Marvin Gaye was such a phenomenal vocalist that people forget what a great songwriter he was as well. Marvin co-wrote and produced “Baby, I’m For Real” and “The Bells,” for the Originals. And though they had other songs in their career that hit the charts, these two songs would be the only "hit" records the Originals would ever have, as recording artists. 

Again, they, together with the Andantes at times, were the background vocalists on hundreds of Motown songs. However, according to Wikipedia, they were the background vocalists on at least nine of my favorite songs of all time. Some of these may have been your favorites, too. 

1966: "What Becomes of the Brokenhearted" (Jimmy Ruffin; Soul)
1968: "Twenty-Five Miles" (Edwin Starr; Gordy) 
1968: "Does Your Mama Know About Me" (Bobby Taylor and the Vancouvers; Gordy)
1968: "Malinda" (Bobby Taylor and the Vancouvers; Gordy) 
1968: "For Once in My Life" (Stevie Wonder; Tamla) 
1968: "Chained" (Marvin Gaye; Tamla) 
1969: "Yester-Me, Yester-You, Yesterday" (Stevie Wonder; Tamla) 
1969: "My Whole World Ended (The Moment You Left Me)" (David Ruffin; Motown)
1969: "What Does It Take (To Win Your Love)" (Jr. Walker; Soul) 
1970: "War" (Edwin Star; Gordy) 
1973: "Just to Keep You Satisfied" (from the album "Let's Get It On"; Marvin Gaye
Tamla )

The Originals were: 

“Freddie Gorman, Walter Gaines, C.P. Spencer, Hank Dixon, and Joe Stubbs. Stubbs left after less than a year with the group, and Spencer left in 1973 and was replaced by Ty Hunter.” – Discogs 

But, time waits for no man.

“Joe Stubbs, brother of Four Tops lead Levi Stubbs, died on February 5, 1998. He had been with the group [the Originals] for about six months in 1966, as well a member of The Falcons, The Contours, and 100 Proof (Aged In Soul).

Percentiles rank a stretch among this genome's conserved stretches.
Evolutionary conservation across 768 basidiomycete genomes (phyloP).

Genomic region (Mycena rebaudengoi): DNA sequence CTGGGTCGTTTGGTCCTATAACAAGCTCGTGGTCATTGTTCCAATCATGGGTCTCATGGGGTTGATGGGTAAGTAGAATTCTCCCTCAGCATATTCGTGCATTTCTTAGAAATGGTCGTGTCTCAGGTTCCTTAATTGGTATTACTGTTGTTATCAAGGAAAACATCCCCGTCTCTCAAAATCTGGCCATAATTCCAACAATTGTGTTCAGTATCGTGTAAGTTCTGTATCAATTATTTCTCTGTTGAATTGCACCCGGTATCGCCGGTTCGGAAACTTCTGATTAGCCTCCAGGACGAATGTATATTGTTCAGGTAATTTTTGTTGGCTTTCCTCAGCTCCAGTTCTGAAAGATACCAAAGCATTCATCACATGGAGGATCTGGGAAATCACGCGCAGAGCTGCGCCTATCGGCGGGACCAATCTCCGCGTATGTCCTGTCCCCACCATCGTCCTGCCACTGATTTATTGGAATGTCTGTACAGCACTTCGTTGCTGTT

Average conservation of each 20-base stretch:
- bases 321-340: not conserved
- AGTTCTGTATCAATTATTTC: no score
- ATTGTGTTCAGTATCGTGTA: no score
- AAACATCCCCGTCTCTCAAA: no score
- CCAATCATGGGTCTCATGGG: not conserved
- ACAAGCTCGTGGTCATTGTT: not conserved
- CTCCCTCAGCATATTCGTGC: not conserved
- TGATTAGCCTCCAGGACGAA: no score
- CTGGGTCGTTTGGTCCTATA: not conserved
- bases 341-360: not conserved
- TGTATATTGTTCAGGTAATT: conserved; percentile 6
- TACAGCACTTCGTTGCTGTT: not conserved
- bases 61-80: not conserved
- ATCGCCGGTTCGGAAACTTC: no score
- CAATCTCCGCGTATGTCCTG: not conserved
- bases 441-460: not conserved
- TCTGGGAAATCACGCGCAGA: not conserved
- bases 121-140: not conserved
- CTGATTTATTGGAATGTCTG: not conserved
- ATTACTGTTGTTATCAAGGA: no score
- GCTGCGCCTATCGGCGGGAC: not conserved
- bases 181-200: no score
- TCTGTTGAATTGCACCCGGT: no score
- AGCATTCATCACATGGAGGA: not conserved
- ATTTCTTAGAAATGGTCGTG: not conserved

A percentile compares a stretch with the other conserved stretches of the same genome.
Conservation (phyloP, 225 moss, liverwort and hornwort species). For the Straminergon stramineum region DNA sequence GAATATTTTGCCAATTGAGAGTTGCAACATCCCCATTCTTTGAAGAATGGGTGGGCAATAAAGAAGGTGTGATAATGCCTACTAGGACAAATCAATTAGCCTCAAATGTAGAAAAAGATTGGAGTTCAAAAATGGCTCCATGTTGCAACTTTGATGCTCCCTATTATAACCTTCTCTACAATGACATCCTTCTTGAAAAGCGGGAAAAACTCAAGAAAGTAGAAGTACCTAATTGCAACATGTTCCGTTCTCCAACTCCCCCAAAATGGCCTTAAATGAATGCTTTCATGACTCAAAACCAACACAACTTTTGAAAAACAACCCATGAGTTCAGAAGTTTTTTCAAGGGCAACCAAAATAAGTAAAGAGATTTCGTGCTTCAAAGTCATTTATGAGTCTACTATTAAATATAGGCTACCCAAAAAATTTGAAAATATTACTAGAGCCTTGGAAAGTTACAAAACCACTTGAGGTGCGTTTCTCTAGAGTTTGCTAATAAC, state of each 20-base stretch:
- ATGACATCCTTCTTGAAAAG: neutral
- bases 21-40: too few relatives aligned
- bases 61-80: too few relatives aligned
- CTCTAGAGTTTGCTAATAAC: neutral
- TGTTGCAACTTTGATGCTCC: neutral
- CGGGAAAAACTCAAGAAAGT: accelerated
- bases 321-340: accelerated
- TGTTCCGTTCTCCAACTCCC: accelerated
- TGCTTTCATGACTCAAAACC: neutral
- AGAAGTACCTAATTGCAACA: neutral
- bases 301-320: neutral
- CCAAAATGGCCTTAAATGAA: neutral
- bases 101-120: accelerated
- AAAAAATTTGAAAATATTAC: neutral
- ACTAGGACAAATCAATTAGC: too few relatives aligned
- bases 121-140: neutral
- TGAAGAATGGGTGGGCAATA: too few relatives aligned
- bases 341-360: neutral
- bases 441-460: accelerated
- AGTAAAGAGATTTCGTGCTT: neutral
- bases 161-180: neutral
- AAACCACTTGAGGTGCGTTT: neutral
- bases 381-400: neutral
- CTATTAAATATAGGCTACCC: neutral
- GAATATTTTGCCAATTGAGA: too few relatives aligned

C. P. Spencer died on October 20, 2004, and the group's spokesman Freddie Gorman followed on June 13, 2006.[3] Walter Gaines died on January 17, 2012, after a long illness.[4] 

Dixon is now the only surviving and active founding member of the original group 

Following the death of Freddie Gorman in 2006, longtime member Hank Dixon and Hank's daughter Terrie Dixon reformed The Originals as a live touring act, with Freddie's son songwriter and producer Dillon F. Gorman, plus the son of Gene Chandler, Defrantz Forrest, to complete the line-up.” – Wikipedia 

It appears that the great Jim Gilstrap is now a member of  Hank Dixon's touring group of the Originals. Gilstrap is an original member of Side Effect and has done background vocals for everyone from Dolly Parton to Quincy Jones.  He was also a member of Stevie Wonder's backing group, Wonderlove. If you have ever heard Stevie Wonder's hit song, "You Are The Sunshine Of My Life," then you heard Jim Gilstrap singing the opening two lines, "You are the sunshine of my life. That's why I'll always be around." His career has been so stellar that I would not be surprised if he was featured in a future Saturday Morning Song Chronicles.

The Originals were amazing. Please enjoy these historic videos of their hit songs and of some other songs they helped to become hits that we adore. 

See you next week at the Saturday Morning Song Chronicles.